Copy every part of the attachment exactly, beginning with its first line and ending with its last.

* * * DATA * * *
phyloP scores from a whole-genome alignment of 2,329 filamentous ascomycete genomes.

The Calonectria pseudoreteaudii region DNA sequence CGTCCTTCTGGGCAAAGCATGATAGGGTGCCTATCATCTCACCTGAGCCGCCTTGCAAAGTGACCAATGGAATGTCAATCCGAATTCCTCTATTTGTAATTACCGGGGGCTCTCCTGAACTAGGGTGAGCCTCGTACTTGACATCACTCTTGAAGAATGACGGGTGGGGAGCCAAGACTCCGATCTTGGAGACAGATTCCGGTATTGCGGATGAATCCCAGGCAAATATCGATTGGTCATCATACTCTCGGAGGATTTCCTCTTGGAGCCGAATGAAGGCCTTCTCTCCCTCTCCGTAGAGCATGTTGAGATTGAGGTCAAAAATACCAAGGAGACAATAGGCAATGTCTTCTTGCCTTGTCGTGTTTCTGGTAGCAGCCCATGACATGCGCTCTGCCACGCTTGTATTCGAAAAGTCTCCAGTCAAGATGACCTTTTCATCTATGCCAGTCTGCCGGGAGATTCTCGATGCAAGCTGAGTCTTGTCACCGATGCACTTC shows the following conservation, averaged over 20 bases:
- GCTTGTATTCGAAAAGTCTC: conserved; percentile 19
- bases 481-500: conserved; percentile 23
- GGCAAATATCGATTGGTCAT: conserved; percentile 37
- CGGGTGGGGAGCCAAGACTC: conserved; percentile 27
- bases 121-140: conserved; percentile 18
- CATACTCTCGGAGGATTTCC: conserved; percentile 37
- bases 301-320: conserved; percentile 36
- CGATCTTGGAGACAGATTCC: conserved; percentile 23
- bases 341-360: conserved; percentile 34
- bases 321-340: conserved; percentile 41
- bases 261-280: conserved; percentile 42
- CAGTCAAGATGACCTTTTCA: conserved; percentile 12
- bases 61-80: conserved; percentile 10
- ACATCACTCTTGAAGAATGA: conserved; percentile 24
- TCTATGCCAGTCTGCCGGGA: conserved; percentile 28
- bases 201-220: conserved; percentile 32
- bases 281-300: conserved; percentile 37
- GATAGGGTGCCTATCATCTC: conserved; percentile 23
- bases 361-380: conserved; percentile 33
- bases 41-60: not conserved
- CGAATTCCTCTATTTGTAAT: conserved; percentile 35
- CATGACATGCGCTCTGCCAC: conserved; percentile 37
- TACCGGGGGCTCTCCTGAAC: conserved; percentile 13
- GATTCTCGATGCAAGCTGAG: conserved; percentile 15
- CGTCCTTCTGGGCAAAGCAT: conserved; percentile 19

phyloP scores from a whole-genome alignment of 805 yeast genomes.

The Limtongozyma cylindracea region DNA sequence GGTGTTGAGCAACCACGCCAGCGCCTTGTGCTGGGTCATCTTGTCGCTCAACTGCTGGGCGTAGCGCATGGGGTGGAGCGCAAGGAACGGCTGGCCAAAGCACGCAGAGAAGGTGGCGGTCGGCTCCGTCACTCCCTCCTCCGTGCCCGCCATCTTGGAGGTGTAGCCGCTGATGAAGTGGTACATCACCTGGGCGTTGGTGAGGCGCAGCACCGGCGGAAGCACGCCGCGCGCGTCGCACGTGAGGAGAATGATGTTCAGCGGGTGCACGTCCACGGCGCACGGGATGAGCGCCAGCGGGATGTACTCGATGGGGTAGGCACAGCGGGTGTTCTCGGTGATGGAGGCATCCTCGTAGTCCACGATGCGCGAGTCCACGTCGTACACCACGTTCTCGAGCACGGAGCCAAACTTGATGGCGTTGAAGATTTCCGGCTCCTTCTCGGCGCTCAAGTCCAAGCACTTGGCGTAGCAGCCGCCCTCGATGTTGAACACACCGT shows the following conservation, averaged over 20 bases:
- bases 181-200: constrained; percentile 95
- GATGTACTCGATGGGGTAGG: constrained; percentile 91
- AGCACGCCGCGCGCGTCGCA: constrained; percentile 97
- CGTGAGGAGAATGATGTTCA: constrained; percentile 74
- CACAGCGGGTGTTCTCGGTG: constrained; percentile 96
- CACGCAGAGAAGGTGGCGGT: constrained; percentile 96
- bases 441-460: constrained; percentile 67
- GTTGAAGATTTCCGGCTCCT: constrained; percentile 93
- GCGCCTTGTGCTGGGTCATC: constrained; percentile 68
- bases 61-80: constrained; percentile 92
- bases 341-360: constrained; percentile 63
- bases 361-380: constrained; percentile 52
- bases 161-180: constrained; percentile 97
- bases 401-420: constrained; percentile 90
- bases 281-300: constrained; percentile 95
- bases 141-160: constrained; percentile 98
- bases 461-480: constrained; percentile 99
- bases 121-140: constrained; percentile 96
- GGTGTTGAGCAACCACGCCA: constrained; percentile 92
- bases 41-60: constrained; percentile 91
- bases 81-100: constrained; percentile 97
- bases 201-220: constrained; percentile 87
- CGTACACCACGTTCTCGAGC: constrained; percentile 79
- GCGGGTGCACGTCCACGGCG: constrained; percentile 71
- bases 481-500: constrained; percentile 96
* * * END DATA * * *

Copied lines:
phyloP scores from a whole-genome alignment of 2,329 filamentous ascomycete genomes.

The Calonectria pseudoreteaudii region DNA sequence CGTCCTTCTGGGCAAAGCATGATAGGGTGCCTATCATCTCACCTGAGCCGCCTTGCAAAGTGACCAATGGAATGTCAATCCGAATTCCTCTATTTGTAATTACCGGGGGCTCTCCTGAACTAGGGTGAGCCTCGTACTTGACATCACTCTTGAAGAATGACGGGTGGGGAGCCAAGACTCCGATCTTGGAGACAGATTCCGGTATTGCGGATGAATCCCAGGCAAATATCGATTGGTCATCATACTCTCGGAGGATTTCCTCTTGGAGCCGAATGAAGGCCTTCTCTCCCTCTCCGTAGAGCATGTTGAGATTGAGGTCAAAAATACCAAGGAGACAATAGGCAATGTCTTCTTGCCTTGTCGTGTTTCTGGTAGCAGCCCATGACATGCGCTCTGCCACGCTTGTATTCGAAAAGTCTCCAGTCAAGATGACCTTTTCATCTATGCCAGTCTGCCGGGAGATTCTCGATGCAAGCTGAGTCTTGTCACCGATGCACTTC shows the following conservation, averaged over 20 bases:
- GCTTGTATTCGAAAAGTCTC: conserved; percentile 19
- bases 481-500: conserved; percentile 23
- GGCAAATATCGATTGGTCAT: conserved; percentile 37
- CGGGTGGGGAGCCAAGACTC: conserved; percentile 27
- bases 121-140: conserved; percentile 18
- CATACTCTCGGAGGATTTCC: conserved; percentile 37
- bases 301-320: conserved; percentile 36
- CGATCTTGGAGACAGATTCC: conserved; percentile 23
- bases 341-360: conserved; percentile 34
- bases 321-340: conserved; percentile 41
- bases 261-280: conserved; percentile 42
- CAGTCAAGATGACCTTTTCA: conserved; percentile 12
- bases 61-80: conserved; percentile 10
- ACATCACTCTTGAAGAATGA: conserved; percentile 24
- TCTATGCCAGTCTGCCGGGA: conserved; percentile 28
- bases 201-220: conserved; percentile 32
- bases 281-300: conserved; percentile 37
- GATAGGGTGCCTATCATCTC: conserved; percentile 23
- bases 361-380: conserved; percentile 33
- bases 41-60: not conserved
- CGAATTCCTCTATTTGTAAT: conserved; percentile 35
- CATGACATGCGCTCTGCCAC: conserved; percentile 37
- TACCGGGGGCTCTCCTGAAC: conserved; percentile 13
- GATTCTCGATGCAAGCTGAG: conserved; percentile 15
- CGTCCTTCTGGGCAAAGCAT: conserved; percentile 19

phyloP scores from a whole-genome alignment of 805 yeast genomes.

The Limtongozyma cylindracea region DNA sequence GGTGTTGAGCAACCACGCCAGCGCCTTGTGCTGGGTCATCTTGTCGCTCAACTGCTGGGCGTAGCGCATGGGGTGGAGCGCAAGGAACGGCTGGCCAAAGCACGCAGAGAAGGTGGCGGTCGGCTCCGTCACTCCCTCCTCCGTGCCCGCCATCTTGGAGGTGTAGCCGCTGATGAAGTGGTACATCACCTGGGCGTTGGTGAGGCGCAGCACCGGCGGAAGCACGCCGCGCGCGTCGCACGTGAGGAGAATGATGTTCAGCGGGTGCACGTCCACGGCGCACGGGATGAGCGCCAGCGGGATGTACTCGATGGGGTAGGCACAGCGGGTGTTCTCGGTGATGGAGGCATCCTCGTAGTCCACGATGCGCGAGTCCACGTCGTACACCACGTTCTCGAGCACGGAGCCAAACTTGATGGCGTTGAAGATTTCCGGCTCCTTCTCGGCGCTCAAGTCCAAGCACTTGGCGTAGCAGCCGCCCTCGATGTTGAACACACCGT shows the following conservation, averaged over 20 bases:
- bases 181-200: constrained; percentile 95
- GATGTACTCGATGGGGTAGG: constrained; percentile 91
- AGCACGCCGCGCGCGTCGCA: constrained; percentile 97
- CGTGAGGAGAATGATGTTCA: constrained; percentile 74
- CACAGCGGGTGTTCTCGGTG: constrained; percentile 96
- CACGCAGAGAAGGTGGCGGT: constrained; percentile 96
- bases 441-460: constrained; percentile 67
- GTTGAAGATTTCCGGCTCCT: constrained; percentile 93
- GCGCCTTGTGCTGGGTCATC: constrained; percentile 68
- bases 61-80: constrained; percentile 92
- bases 341-360: constrained; percentile 63
- bases 361-380: constrained; percentile 52
- bases 161-180: constrained; percentile 97
- bases 401-420: constrained; percentile 90
- bases 281-300: constrained; percentile 95
- bases 141-160: constrained; percentile 98
- bases 461-480: constrained; percentile 99
- bases 121-140: constrained; percentile 96
- GGTGTTGAGCAACCACGCCA: constrained; percentile 92
- bases 41-60: constrained; percentile 91
- bases 81-100: constrained; percentile 97
- bases 201-220: constrained; percentile 87
- CGTACACCACGTTCTCGAGC: constrained; percentile 79
- GCGGGTGCACGTCCACGGCG: constrained; percentile 71
- bases 481-500: constrained; percentile 96